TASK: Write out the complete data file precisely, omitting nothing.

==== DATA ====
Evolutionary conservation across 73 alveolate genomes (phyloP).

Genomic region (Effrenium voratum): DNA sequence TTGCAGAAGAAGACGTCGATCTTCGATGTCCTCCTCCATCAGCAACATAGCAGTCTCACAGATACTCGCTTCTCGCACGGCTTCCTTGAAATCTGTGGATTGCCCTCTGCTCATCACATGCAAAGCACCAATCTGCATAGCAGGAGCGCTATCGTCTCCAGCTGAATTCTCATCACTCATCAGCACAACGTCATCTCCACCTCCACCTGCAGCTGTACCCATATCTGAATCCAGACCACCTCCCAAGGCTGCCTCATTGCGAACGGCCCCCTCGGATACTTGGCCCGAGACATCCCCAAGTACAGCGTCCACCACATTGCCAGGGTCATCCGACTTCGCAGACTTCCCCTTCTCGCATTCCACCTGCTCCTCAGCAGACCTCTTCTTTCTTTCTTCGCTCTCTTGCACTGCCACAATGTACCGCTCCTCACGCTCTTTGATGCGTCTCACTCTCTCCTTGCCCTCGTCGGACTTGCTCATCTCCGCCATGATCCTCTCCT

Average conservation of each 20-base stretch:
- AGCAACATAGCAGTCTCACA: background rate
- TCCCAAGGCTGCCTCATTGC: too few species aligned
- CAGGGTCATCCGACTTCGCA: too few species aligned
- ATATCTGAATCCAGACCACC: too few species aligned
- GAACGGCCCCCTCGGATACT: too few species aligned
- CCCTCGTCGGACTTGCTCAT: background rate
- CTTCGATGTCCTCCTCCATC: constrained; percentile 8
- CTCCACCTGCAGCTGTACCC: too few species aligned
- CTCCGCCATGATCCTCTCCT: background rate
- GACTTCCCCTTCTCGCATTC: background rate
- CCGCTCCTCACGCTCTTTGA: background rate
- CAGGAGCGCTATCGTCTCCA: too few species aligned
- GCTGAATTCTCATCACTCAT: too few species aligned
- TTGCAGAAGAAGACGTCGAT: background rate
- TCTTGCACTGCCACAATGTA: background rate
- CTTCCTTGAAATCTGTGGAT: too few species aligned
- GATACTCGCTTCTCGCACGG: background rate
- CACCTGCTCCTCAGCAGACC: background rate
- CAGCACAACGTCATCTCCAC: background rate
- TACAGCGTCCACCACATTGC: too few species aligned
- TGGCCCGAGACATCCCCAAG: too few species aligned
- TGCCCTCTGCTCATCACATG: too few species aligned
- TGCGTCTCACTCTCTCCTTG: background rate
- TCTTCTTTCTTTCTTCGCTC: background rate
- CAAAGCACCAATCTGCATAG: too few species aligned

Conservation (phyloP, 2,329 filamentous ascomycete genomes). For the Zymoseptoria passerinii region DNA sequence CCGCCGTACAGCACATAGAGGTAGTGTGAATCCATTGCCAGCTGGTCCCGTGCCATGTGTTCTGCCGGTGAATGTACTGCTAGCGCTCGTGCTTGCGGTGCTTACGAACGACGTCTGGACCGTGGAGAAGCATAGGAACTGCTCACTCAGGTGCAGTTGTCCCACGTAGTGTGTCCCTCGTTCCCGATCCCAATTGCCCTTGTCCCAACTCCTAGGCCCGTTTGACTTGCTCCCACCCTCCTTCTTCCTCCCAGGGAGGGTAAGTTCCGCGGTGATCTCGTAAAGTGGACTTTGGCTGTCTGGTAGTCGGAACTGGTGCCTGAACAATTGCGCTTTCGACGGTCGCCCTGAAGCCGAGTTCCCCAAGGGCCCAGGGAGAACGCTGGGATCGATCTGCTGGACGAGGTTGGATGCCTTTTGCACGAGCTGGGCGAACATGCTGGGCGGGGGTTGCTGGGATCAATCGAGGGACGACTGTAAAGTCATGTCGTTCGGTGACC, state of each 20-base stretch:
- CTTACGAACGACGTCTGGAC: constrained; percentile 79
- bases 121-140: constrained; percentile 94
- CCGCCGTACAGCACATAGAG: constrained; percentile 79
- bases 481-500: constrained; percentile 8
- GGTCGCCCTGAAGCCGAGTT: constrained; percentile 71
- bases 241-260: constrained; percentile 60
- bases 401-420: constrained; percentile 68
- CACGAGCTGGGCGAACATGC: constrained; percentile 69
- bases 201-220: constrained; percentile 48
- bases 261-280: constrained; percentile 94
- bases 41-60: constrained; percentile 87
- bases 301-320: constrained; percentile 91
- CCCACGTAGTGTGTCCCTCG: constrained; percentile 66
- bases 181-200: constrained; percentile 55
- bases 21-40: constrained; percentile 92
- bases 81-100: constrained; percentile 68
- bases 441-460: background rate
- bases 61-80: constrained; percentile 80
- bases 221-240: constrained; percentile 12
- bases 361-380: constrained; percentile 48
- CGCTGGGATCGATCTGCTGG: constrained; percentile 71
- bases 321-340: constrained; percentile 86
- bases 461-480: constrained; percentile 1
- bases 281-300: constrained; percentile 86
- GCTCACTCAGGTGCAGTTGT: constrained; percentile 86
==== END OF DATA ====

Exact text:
Evolutionary conservation across 73 alveolate genomes (phyloP).

Genomic region (Effrenium voratum): DNA sequence TTGCAGAAGAAGACGTCGATCTTCGATGTCCTCCTCCATCAGCAACATAGCAGTCTCACAGATACTCGCTTCTCGCACGGCTTCCTTGAAATCTGTGGATTGCCCTCTGCTCATCACATGCAAAGCACCAATCTGCATAGCAGGAGCGCTATCGTCTCCAGCTGAATTCTCATCACTCATCAGCACAACGTCATCTCCACCTCCACCTGCAGCTGTACCCATATCTGAATCCAGACCACCTCCCAAGGCTGCCTCATTGCGAACGGCCCCCTCGGATACTTGGCCCGAGACATCCCCAAGTACAGCGTCCACCACATTGCCAGGGTCATCCGACTTCGCAGACTTCCCCTTCTCGCATTCCACCTGCTCCTCAGCAGACCTCTTCTTTCTTTCTTCGCTCTCTTGCACTGCCACAATGTACCGCTCCTCACGCTCTTTGATGCGTCTCACTCTCTCCTTGCCCTCGTCGGACTTGCTCATCTCCGCCATGATCCTCTCCT

Average conservation of each 20-base stretch:
- AGCAACATAGCAGTCTCACA: background rate
- TCCCAAGGCTGCCTCATTGC: too few species aligned
- CAGGGTCATCCGACTTCGCA: too few species aligned
- ATATCTGAATCCAGACCACC: too few species aligned
- GAACGGCCCCCTCGGATACT: too few species aligned
- CCCTCGTCGGACTTGCTCAT: background rate
- CTTCGATGTCCTCCTCCATC: constrained; percentile 8
- CTCCACCTGCAGCTGTACCC: too few species aligned
- CTCCGCCATGATCCTCTCCT: background rate
- GACTTCCCCTTCTCGCATTC: background rate
- CCGCTCCTCACGCTCTTTGA: background rate
- CAGGAGCGCTATCGTCTCCA: too few species aligned
- GCTGAATTCTCATCACTCAT: too few species aligned
- TTGCAGAAGAAGACGTCGAT: background rate
- TCTTGCACTGCCACAATGTA: background rate
- CTTCCTTGAAATCTGTGGAT: too few species aligned
- GATACTCGCTTCTCGCACGG: background rate
- CACCTGCTCCTCAGCAGACC: background rate
- CAGCACAACGTCATCTCCAC: background rate
- TACAGCGTCCACCACATTGC: too few species aligned
- TGGCCCGAGACATCCCCAAG: too few species aligned
- TGCCCTCTGCTCATCACATG: too few species aligned
- TGCGTCTCACTCTCTCCTTG: background rate
- TCTTCTTTCTTTCTTCGCTC: background rate
- CAAAGCACCAATCTGCATAG: too few species aligned

Conservation (phyloP, 2,329 filamentous ascomycete genomes). For the Zymoseptoria passerinii region DNA sequence CCGCCGTACAGCACATAGAGGTAGTGTGAATCCATTGCCAGCTGGTCCCGTGCCATGTGTTCTGCCGGTGAATGTACTGCTAGCGCTCGTGCTTGCGGTGCTTACGAACGACGTCTGGACCGTGGAGAAGCATAGGAACTGCTCACTCAGGTGCAGTTGTCCCACGTAGTGTGTCCCTCGTTCCCGATCCCAATTGCCCTTGTCCCAACTCCTAGGCCCGTTTGACTTGCTCCCACCCTCCTTCTTCCTCCCAGGGAGGGTAAGTTCCGCGGTGATCTCGTAAAGTGGACTTTGGCTGTCTGGTAGTCGGAACTGGTGCCTGAACAATTGCGCTTTCGACGGTCGCCCTGAAGCCGAGTTCCCCAAGGGCCCAGGGAGAACGCTGGGATCGATCTGCTGGACGAGGTTGGATGCCTTTTGCACGAGCTGGGCGAACATGCTGGGCGGGGGTTGCTGGGATCAATCGAGGGACGACTGTAAAGTCATGTCGTTCGGTGACC, state of each 20-base stretch:
- CTTACGAACGACGTCTGGAC: constrained; percentile 79
- bases 121-140: constrained; percentile 94
- CCGCCGTACAGCACATAGAG: constrained; percentile 79
- bases 481-500: constrained; percentile 8
- GGTCGCCCTGAAGCCGAGTT: constrained; percentile 71
- bases 241-260: constrained; percentile 60
- bases 401-420: constrained; percentile 68
- CACGAGCTGGGCGAACATGC: constrained; percentile 69
- bases 201-220: constrained; percentile 48
- bases 261-280: constrained; percentile 94
- bases 41-60: constrained; percentile 87
- bases 301-320: constrained; percentile 91
- CCCACGTAGTGTGTCCCTCG: constrained; percentile 66
- bases 181-200: constrained; percentile 55
- bases 21-40: constrained; percentile 92
- bases 81-100: constrained; percentile 68
- bases 441-460: background rate
- bases 61-80: constrained; percentile 80
- bases 221-240: constrained; percentile 12
- bases 361-380: constrained; percentile 48
- CGCTGGGATCGATCTGCTGG: constrained; percentile 71
- bases 321-340: constrained; percentile 86
- bases 461-480: constrained; percentile 1
- bases 281-300: constrained; percentile 86
- GCTCACTCAGGTGCAGTTGT: constrained; percentile 86